It’s all about likability. If Webber does it it’s okay, and he gets applauded for growing a pair. If Vettel does it, he’s a bad guy. People like Webber, I get that. He appears to be a nice guy, and I don’t think he’s faking that (unlike some other drivers). Vettel went against team orders, that’s not right, and I’m sure he’ll get a slap on the wrist for it. Do I blame him? No. Last year’s championship was decided by only 3 points, and what he did yesterday might just be the difference between winning another WDC or being the first loser. Nice guys hardly ever finish first.

          1. For me – and I’m sure Webber – the issue is whether Webber turned down his engine settings and assumed that Vettel would do the same, as per team orders. I’m no fan of team orders and would much prefer to see the drivers race, but basically Vettel was being sneaky and a bit treacherous even with their competitive and hostile back history. Even with his apology would Webber or anyone else ever trust him again on the race track? It would be stupid to. So what bases are there for race discussions and strategies in the Red Bull team if there is zero trust between drivers? And the different crews for each driver? That’s what Webber means by headaches for a lot of people.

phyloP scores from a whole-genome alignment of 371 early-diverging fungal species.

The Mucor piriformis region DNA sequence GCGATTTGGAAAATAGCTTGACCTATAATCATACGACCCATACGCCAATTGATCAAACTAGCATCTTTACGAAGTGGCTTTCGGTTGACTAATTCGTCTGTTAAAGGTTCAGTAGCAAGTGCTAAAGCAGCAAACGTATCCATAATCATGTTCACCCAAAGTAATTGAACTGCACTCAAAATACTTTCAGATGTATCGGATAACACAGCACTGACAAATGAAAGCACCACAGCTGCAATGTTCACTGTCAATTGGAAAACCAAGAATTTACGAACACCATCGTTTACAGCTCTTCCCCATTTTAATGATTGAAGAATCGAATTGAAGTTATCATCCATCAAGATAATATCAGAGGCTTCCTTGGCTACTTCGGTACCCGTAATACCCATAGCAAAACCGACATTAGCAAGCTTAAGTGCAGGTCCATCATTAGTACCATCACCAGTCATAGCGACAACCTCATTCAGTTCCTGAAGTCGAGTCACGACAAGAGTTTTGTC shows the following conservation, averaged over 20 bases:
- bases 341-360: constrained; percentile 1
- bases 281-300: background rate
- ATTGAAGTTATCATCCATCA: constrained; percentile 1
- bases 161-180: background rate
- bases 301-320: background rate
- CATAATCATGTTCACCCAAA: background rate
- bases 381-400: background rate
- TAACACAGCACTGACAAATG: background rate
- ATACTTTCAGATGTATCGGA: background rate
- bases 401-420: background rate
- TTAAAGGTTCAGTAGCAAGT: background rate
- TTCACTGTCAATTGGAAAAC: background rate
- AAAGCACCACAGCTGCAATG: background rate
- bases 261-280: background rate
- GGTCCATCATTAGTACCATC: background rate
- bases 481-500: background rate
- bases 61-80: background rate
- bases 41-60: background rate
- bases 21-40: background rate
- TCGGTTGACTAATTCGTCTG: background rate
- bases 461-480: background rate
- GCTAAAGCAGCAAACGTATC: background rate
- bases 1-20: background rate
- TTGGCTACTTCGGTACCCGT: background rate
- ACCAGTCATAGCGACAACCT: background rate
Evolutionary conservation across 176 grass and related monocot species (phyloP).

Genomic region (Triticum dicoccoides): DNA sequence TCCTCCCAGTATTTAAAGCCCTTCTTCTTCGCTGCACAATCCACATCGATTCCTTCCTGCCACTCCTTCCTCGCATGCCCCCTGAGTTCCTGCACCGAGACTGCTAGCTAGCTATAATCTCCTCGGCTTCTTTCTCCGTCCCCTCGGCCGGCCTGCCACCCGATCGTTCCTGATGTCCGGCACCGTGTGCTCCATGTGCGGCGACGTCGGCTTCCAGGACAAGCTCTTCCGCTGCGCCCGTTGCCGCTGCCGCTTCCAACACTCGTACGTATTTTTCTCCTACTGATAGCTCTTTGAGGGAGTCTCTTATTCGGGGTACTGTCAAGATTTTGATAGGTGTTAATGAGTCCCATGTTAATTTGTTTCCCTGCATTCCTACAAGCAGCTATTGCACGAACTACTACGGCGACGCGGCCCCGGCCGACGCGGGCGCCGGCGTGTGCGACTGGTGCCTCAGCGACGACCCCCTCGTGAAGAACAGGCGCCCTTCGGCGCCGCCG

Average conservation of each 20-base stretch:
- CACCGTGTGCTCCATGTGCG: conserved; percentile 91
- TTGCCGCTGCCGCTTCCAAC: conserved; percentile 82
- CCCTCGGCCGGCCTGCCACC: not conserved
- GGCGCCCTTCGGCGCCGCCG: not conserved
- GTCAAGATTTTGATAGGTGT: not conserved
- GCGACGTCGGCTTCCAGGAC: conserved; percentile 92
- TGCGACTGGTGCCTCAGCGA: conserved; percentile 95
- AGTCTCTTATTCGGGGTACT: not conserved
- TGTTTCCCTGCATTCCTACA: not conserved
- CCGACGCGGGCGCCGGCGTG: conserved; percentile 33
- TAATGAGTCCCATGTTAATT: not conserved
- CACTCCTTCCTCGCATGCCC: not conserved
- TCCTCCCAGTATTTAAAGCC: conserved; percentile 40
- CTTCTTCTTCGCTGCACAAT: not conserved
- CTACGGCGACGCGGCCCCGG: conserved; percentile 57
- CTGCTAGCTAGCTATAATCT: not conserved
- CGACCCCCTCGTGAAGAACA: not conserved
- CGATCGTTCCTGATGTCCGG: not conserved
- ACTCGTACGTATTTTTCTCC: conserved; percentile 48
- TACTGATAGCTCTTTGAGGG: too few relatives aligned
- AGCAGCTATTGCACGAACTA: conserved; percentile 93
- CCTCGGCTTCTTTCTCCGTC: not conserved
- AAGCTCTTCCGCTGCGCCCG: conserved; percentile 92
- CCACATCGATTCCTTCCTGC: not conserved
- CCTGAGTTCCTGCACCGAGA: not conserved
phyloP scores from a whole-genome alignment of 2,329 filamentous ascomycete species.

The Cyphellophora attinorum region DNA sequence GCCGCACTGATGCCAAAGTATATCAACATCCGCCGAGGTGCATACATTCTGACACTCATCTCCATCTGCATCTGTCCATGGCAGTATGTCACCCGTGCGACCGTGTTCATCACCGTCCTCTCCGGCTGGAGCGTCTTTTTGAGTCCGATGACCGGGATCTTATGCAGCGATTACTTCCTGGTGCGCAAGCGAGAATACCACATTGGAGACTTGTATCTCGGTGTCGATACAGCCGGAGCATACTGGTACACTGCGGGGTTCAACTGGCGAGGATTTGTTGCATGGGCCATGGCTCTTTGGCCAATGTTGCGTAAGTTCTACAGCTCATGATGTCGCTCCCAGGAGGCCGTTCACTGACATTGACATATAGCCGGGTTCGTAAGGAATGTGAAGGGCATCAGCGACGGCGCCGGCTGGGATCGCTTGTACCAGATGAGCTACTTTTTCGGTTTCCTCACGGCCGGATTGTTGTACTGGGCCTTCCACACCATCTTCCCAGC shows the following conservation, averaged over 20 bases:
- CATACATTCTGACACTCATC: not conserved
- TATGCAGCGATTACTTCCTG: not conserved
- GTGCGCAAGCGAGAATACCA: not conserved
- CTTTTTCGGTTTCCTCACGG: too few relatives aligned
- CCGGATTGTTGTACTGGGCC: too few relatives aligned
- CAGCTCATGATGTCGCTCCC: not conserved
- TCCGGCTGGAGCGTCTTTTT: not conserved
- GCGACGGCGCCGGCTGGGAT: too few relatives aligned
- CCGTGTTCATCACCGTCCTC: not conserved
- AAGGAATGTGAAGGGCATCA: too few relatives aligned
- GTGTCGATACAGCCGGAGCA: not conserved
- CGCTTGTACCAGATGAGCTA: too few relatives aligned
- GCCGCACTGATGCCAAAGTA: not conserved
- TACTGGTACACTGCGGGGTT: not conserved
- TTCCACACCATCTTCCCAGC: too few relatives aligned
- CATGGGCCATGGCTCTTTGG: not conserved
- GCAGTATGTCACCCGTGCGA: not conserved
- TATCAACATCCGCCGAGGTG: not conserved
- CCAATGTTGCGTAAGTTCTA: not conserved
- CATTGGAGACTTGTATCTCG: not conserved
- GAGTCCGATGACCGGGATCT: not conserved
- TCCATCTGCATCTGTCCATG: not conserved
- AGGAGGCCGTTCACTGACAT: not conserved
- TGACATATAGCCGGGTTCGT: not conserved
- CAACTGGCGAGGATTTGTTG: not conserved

2. I understood Webber’s attitude (at the 2011 race) as someone not actually fighting his teammate in wheel-to-wheel battle, but as someone simply trying to keep as close as possible, just in case.

            That’s what I thought to be a valid justification to keep pushing instead of backing out. Full-out taking the battle to his team mate (like Vettel did yesterday) would have made the two situation equal, just like you suggest, but did that actually happen back then?

            I’m not a Webber fan, by the way (to me, he’s kind of a fake “rugged individual” type), although I’d still prefer him winning to Vettel.

    2. Did both Vettel and Webber have their engines turned down during the closing laps of Silverstone 2011? Or just Vettel?

      1. @oblong_cheese Looking at the quotes of both Vettel and Webber in Keith’s team report from 2011, never driver talked about disparities in engine performance.

      2. Drop Valencia!
        25th March 2013, 0:57

        in Silverstone Vettel was going as fast as possible, but to be fair RBR had comprimised his position to assist Marks. In Malaysia, Webber was not going as hard as possible he was coasting that’s where the issue lies, neither driver will be able to coast in formation now.